In the general population, normally presbyopia sets in between 40 and 50 years of age, requiring the use of "reading glasses" afterwards … except for those with myopia. This is sometimes called the “myopia payoff of presbyopia”. People with myopia are often able to read well, without the help of glasses, after presbyopia sets in. The reason is that myopia essentially opposes presbyopia at short distances.

Someone with myopia will still have it after presbyopia sets in, and thus will have difficulty seeing at long distances, but will frequently be able to read well at short distances.

So, if you undergo eye laser surgery (the most common type) to correct myopia early in life, you may create reading problems after 40.

P.S.: A friend of mine who has been studying this tells me that eye problems in general are caused by avoidance of indirect sunlight. I am planning on looking into this more deeply in the future.


Vladimir Heiskanen (Valtsu) said...

Kaisu Viikari has written some interesting books on this subject. Panacea is the largest one, also available as a free pdf:

She thinks that we haven't been evolved to read and reading leads to spasm of ciliary muscle. Migraine chapter is quite interest IMO.

Arthur said...

I'm not throwing away my glasses yet, but after a couple of months of trying Todd Becker's suggestions I'm pretty sure that my eyesight has improved:

David Isaak said...

I never had to use reading glasses until three years ago (age 54). My vision deterioration came on suddenly, after a huge work project that kept me at the computer 8-12 hours a day for four months.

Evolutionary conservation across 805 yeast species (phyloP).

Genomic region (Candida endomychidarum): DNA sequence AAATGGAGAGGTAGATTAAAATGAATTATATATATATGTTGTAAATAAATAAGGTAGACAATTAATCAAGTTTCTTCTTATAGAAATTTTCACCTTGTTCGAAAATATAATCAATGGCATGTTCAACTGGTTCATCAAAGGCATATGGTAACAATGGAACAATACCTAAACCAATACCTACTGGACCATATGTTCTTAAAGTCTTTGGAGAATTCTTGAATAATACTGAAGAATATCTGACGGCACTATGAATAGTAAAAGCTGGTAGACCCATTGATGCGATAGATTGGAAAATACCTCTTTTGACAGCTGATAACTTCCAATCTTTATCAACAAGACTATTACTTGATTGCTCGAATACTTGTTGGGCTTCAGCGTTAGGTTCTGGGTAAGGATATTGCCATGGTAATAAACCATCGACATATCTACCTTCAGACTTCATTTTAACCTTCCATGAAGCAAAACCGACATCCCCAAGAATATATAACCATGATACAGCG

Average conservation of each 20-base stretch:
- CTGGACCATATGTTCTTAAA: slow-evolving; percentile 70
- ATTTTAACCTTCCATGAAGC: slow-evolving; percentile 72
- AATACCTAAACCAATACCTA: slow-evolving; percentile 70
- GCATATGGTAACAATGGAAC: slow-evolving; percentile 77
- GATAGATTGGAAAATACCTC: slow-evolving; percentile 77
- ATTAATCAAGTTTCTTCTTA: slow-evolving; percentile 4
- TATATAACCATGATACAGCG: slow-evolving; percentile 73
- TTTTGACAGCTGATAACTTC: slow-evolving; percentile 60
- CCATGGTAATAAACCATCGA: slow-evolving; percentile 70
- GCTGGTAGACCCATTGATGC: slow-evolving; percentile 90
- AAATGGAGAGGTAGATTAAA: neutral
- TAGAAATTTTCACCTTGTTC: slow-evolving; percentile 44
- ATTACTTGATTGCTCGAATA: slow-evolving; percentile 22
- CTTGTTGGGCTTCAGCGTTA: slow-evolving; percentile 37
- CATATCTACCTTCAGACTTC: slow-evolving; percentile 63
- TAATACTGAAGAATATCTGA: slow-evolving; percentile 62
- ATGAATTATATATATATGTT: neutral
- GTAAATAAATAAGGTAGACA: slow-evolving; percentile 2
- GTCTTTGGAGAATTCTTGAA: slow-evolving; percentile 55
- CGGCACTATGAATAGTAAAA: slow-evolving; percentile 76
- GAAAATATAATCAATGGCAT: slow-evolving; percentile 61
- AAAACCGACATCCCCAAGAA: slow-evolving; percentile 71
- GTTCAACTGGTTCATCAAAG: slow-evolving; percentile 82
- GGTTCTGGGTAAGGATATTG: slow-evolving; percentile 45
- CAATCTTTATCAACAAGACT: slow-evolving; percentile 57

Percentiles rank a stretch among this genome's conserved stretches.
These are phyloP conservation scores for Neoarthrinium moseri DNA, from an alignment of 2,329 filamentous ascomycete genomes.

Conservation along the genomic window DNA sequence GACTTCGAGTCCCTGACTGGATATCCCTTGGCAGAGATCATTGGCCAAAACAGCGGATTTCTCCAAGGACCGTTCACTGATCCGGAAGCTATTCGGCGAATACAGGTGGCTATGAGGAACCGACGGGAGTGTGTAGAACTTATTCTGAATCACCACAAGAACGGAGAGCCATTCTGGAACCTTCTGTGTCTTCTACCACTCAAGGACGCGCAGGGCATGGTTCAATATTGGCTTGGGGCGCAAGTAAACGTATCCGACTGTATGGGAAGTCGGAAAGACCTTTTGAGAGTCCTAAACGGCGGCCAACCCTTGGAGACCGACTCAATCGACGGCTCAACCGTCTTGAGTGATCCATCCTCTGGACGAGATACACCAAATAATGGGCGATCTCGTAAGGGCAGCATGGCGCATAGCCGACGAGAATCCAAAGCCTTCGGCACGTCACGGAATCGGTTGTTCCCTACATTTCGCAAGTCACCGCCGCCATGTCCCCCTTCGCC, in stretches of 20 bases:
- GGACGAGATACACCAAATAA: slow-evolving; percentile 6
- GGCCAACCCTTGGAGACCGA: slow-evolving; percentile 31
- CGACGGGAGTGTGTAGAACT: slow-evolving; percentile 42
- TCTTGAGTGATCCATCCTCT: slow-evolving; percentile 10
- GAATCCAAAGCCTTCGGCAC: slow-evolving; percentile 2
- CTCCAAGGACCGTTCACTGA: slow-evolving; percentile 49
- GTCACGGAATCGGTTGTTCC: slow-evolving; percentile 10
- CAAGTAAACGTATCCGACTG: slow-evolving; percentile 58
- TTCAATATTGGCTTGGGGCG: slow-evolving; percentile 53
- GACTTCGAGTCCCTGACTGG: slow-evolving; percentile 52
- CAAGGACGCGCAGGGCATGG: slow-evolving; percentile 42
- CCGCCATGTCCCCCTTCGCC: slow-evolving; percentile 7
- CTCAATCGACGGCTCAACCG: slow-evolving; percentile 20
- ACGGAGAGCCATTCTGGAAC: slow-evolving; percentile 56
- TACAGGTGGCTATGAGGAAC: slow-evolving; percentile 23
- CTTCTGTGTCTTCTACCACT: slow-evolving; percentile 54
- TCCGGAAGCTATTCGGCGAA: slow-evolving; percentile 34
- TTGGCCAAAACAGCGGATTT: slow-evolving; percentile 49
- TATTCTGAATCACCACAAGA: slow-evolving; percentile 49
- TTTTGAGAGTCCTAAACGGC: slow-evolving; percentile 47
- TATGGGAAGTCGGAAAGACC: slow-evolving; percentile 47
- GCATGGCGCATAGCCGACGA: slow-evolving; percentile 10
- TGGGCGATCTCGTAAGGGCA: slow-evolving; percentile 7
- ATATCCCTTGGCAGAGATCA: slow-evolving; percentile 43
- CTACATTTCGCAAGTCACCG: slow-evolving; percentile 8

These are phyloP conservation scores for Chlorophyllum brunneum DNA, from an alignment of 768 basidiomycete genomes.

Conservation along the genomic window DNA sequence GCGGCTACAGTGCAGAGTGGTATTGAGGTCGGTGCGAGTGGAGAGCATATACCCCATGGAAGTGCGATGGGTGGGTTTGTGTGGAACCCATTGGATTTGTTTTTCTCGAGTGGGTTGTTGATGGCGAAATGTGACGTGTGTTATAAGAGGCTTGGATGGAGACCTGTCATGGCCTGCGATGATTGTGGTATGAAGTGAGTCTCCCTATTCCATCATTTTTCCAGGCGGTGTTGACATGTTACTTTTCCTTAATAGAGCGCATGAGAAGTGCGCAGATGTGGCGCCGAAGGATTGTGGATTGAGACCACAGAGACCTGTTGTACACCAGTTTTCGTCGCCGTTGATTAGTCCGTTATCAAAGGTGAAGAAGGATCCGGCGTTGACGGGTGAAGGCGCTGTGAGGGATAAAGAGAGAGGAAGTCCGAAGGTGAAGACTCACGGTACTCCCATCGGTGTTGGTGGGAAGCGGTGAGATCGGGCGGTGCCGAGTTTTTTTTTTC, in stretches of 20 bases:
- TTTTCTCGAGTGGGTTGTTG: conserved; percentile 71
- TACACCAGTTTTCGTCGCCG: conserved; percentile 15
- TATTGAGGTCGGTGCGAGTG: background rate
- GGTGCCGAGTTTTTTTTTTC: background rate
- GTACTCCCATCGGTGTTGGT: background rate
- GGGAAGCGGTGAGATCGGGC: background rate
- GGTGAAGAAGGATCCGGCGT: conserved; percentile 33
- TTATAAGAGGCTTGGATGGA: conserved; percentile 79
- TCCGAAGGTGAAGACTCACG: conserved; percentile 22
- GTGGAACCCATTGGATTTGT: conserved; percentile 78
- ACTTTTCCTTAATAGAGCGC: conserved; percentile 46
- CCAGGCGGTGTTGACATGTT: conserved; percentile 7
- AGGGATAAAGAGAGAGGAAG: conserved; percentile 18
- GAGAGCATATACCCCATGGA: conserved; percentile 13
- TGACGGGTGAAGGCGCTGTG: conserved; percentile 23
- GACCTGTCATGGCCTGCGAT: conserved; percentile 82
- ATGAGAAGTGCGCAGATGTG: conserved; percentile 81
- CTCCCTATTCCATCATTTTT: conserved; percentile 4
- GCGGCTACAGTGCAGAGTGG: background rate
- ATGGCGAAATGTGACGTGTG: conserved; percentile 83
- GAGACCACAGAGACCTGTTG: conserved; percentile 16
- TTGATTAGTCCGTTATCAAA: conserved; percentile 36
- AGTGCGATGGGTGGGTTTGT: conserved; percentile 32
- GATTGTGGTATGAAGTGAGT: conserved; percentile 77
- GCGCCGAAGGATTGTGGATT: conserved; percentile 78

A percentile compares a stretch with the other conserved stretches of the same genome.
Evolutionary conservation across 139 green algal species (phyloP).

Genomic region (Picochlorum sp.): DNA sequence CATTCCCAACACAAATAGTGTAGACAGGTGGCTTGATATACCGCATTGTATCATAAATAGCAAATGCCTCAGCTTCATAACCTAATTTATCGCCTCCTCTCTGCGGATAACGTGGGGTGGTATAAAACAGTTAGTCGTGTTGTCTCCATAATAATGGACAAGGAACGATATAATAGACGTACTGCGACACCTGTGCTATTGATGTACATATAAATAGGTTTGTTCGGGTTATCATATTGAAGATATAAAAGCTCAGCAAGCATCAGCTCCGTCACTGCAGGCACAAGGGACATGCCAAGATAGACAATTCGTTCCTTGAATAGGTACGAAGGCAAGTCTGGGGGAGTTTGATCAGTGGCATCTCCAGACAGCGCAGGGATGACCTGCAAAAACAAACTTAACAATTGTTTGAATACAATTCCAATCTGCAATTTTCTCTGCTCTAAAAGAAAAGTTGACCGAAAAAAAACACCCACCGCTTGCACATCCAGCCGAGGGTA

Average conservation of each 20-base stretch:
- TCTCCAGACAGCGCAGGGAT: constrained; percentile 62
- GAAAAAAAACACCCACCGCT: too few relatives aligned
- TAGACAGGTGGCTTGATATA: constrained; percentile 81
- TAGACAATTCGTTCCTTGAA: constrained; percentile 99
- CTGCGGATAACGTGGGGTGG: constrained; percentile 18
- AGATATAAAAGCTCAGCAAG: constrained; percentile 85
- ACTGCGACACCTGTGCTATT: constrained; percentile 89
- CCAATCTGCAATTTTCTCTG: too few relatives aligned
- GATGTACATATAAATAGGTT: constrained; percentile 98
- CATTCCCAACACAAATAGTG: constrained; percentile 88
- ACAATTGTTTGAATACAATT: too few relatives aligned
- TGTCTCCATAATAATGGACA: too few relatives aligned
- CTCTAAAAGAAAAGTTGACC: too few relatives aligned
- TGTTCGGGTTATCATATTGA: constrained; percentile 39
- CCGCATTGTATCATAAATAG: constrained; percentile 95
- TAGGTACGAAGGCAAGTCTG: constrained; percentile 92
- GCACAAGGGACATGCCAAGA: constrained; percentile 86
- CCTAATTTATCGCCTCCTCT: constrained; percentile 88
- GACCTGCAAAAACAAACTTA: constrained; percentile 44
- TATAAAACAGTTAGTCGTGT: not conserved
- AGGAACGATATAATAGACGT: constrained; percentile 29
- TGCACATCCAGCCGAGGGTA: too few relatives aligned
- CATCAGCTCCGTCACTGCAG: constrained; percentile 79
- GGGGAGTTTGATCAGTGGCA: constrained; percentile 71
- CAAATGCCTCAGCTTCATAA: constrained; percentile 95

My vision is improving gradually, however, and I don't always need reading glasses any more.

I credit this to the fact that I recently started suplementing with Vitamin A. I didn't start the Vitamin A for better eyesight (an article by Chris Masterjohn insisting that D should not be supplemented without A convinced me), but it is a much-appreciated side-effect.

allison said...

I underwent a radial keratotomy in my early 20s. My eye sight was just fine until I hit 45, at which point everything went haywire. I now have an astigmatism which is very difficult to correct with glasses. So, the cost of having roughly 20 years of improved vision will be about twice as many years of worse vision.

Ned Kock said...

Hi Valtsu, thanks.

Ned Kock said...

Hi Arthur. Even without trying, I can tell you that Becker’s suggestions make a lot of sense. What he proposes is what one would expect based on the idea of compensatory adaptation:

Ned Kock said...

Thanks for sharing your experience David and Allison.

Tim said...

I do have myopia at the age of 35. I've had it for a long time now. I probably read less than the average guy. I'm tall so that fits with me. I'm sceptical though that my myopia would be caused by carbohydrates. I've always had allergies and food intolerances and not until now I've realized this is pretty bad and that the gut needs to be fixed. Maybe malnutrition could cause myopia? I'm also sure I've had a bunch of stress even as a kid because of the issues with allergies and intolerances. I wonder if cortisol can be an issue?